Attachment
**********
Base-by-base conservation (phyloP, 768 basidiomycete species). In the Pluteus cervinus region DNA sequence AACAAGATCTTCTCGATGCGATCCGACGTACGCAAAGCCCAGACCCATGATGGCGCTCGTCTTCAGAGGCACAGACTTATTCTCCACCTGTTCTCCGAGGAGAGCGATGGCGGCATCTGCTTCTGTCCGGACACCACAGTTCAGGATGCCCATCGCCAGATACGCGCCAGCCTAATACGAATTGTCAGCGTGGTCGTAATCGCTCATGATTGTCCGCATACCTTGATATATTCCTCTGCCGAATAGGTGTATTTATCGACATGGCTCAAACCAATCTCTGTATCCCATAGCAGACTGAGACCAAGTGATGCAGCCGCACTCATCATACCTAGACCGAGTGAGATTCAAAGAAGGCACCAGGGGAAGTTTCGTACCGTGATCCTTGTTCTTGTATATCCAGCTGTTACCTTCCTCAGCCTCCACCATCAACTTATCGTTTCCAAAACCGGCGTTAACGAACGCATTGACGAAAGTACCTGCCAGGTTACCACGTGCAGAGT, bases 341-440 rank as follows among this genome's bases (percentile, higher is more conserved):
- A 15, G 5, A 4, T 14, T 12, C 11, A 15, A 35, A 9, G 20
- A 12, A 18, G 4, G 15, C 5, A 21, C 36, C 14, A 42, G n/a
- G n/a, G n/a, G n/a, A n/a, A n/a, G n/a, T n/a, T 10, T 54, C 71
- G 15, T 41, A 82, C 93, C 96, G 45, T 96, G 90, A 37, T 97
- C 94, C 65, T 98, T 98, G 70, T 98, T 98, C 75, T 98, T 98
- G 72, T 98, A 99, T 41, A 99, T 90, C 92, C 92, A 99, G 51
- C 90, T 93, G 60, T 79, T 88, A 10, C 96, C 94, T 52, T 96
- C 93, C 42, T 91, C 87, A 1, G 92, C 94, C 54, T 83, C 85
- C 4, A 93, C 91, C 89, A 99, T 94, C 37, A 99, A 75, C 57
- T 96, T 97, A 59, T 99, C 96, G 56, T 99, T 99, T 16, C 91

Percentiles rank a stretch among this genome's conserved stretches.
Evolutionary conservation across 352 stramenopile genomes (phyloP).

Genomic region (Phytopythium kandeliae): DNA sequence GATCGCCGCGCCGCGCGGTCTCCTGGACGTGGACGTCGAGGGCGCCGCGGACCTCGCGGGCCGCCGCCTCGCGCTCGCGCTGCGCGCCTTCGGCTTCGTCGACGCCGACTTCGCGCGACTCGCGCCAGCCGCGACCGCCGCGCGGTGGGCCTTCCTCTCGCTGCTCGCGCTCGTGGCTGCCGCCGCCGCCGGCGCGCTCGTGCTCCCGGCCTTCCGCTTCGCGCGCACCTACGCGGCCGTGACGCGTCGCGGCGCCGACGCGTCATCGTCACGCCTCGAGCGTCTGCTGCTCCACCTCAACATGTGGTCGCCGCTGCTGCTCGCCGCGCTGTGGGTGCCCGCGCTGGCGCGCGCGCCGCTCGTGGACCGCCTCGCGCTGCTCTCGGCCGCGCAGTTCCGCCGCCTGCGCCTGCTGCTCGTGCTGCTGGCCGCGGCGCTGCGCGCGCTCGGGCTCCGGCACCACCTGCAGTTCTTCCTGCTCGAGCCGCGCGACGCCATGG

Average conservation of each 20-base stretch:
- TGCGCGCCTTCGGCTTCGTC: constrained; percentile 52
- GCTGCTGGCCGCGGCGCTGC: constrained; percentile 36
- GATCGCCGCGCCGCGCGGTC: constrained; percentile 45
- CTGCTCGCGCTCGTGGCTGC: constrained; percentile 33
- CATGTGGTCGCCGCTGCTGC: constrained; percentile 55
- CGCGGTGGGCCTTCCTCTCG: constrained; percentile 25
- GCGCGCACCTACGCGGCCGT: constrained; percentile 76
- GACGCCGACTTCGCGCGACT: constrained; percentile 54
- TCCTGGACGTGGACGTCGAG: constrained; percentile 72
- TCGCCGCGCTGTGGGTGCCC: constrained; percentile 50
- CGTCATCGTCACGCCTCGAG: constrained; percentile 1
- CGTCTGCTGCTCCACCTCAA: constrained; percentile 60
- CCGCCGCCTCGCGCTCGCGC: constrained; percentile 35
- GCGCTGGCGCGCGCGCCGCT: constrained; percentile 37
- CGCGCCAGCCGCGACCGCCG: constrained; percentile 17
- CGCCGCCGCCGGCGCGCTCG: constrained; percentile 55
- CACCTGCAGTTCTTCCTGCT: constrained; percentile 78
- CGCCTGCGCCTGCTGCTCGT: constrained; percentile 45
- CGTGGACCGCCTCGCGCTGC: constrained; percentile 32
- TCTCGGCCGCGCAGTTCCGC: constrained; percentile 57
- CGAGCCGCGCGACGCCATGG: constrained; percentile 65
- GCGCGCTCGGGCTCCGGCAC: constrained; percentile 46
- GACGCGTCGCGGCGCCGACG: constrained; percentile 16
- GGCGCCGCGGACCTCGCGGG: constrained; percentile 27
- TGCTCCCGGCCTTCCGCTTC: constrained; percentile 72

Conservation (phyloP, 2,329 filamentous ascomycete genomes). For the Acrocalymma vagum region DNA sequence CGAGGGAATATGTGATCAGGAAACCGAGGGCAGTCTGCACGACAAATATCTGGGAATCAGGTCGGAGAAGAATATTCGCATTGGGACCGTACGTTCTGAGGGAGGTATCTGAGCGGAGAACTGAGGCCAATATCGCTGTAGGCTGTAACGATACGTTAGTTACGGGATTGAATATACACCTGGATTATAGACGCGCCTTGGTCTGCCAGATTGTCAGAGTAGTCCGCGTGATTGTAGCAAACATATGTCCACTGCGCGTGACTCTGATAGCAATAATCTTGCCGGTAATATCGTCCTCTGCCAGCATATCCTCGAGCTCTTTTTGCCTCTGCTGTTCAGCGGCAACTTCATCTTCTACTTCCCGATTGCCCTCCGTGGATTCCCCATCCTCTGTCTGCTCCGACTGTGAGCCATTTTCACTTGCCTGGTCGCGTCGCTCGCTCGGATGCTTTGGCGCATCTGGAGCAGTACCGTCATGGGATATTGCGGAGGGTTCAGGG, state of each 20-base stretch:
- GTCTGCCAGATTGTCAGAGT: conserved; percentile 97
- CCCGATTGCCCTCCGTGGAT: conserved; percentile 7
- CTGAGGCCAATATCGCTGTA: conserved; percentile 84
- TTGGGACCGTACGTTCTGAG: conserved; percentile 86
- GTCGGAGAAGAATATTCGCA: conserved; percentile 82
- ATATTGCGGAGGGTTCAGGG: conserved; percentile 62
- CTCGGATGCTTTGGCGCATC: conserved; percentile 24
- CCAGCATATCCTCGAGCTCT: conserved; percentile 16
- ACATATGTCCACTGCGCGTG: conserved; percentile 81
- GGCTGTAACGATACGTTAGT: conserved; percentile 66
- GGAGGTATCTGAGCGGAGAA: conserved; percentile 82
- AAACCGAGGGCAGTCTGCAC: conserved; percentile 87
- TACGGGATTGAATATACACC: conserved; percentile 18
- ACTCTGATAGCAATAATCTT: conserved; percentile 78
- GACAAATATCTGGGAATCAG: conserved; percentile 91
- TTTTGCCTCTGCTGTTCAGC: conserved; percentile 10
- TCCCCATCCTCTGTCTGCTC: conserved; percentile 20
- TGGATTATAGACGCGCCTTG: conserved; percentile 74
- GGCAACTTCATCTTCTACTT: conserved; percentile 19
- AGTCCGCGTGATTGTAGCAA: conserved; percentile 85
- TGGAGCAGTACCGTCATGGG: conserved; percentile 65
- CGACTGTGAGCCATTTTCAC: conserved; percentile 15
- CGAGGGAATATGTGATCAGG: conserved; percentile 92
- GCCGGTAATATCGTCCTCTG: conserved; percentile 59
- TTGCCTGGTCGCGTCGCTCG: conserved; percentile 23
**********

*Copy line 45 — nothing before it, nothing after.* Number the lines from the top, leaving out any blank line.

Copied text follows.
- TTGGGACCGTACGTTCTGAG: conserved; percentile 86